The impetus for arranging a team-building activity is often some type of organizational change: an influx of new employees, a restructuring, or a merger or acquisition. Team building can certainly help employees respond positively to change and begin to build relationships with new co-workers.

But the best, industry-leading, highest performing organizations view team building as a regular, periodic activity. Just as any winning sports team continues to practice throughout their season, high-performing organizations focus on taking leadership skills, collaboration and productivity to ever higher levels.

“A regular cadence of team-building activities builds trust. It’s not just about dealing with problems, but with developing a culture of high performance,” according to Wendy Bryan, founder and principal of Forward Focused Business Advisors, a national business coaching company.

“These organizations view team-building programs as vital in taking every part of their operational performance from bad to good, from good to great, from great to amazing, and from amazing to extraordinary.”

4. Team Building isn’t One-size-fits-all; it’s Customizable to Meet Specific Needs

Every team-building provider offers their own set of “packaged” programs. And often, those games, or escape rooms, or CSR programs, or other activities work just fine for meeting an organization’s needs. They build collaboration and problem-solving skills while giving employees some fun time away from the workplace.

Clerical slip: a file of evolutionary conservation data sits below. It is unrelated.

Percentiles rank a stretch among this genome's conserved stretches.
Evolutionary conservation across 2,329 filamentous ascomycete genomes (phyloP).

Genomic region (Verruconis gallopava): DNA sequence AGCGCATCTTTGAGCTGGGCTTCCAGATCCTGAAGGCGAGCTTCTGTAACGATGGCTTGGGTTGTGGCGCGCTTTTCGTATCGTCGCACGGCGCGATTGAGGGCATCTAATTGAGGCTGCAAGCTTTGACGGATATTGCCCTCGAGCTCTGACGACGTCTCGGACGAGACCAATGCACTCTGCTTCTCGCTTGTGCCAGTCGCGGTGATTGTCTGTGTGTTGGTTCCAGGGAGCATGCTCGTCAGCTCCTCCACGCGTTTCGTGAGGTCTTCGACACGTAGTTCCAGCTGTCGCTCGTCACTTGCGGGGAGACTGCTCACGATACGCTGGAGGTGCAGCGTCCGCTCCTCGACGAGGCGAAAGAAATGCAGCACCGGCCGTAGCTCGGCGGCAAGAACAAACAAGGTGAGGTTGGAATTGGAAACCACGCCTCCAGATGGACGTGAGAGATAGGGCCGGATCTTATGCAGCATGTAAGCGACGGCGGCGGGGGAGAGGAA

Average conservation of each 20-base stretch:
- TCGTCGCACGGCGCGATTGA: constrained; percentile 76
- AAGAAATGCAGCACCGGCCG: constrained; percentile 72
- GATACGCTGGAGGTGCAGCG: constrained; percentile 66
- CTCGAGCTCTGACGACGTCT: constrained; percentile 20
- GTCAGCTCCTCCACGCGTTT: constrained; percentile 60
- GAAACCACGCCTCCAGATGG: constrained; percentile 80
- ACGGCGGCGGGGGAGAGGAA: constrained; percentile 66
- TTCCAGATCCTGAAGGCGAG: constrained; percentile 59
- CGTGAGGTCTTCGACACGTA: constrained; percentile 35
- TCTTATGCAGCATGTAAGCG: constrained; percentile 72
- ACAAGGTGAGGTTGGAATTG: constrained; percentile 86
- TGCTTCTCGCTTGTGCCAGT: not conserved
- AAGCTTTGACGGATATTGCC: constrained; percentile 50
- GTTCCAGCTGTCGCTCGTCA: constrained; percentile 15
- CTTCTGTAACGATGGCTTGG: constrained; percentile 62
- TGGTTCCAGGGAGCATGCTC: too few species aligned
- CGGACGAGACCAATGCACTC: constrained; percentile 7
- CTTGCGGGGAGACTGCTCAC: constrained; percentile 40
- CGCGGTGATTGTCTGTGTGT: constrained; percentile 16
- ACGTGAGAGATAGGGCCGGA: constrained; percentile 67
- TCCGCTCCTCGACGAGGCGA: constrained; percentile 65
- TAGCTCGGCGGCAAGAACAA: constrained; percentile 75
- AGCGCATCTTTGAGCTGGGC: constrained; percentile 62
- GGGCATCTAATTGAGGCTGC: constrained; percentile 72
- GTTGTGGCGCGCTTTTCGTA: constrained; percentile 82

At other times, existing activities may work great with just minor customizations. For example, a business may book a trivia game, but add in some custom questions about company history, policies, new products or other company-related topics.

But then there are times when an organization is looking to build teamwork and collaboration in a specific, challenging situation. It may be a merger or other type of restructuring. Perhaps a popular leader has left the company. Or the enterprise has installed a new software system that will significantly change the way people do their jobs.

“Needs assessment is a crucial part of what we do,” says Roy Charette, managing partner at TeamBuilding Alliance.

“We ask clients questions, like how they would like the teams to be formed; do they want to keep departments together or mix it up? What have they liked about team-building programs they’ve done in the past, and what hasn’t worked so well? Every program involves a mix of collaboration and competition; do they want more of an emphasis on one of those? By really understanding the client’s needs and goals, we can customize programs to match their objectives.”

5. Team Building is a Vital Component of New Employee Onboarding

Most of the process of onboarding new employees is focused on the administrative (e.g., completing a background check, selecting benefits) and technical (providing them with a laptop, company email address and network access) details.

But what about actually making them feel welcomed, like part of the team, excited to be in this new role? That’s where team building comes in. It costs, on average, $11,000 to hire a new employee; yet 35% of companies spend zero dollars on onboarding, which is one reason why 22% of new hires leave within the first six months.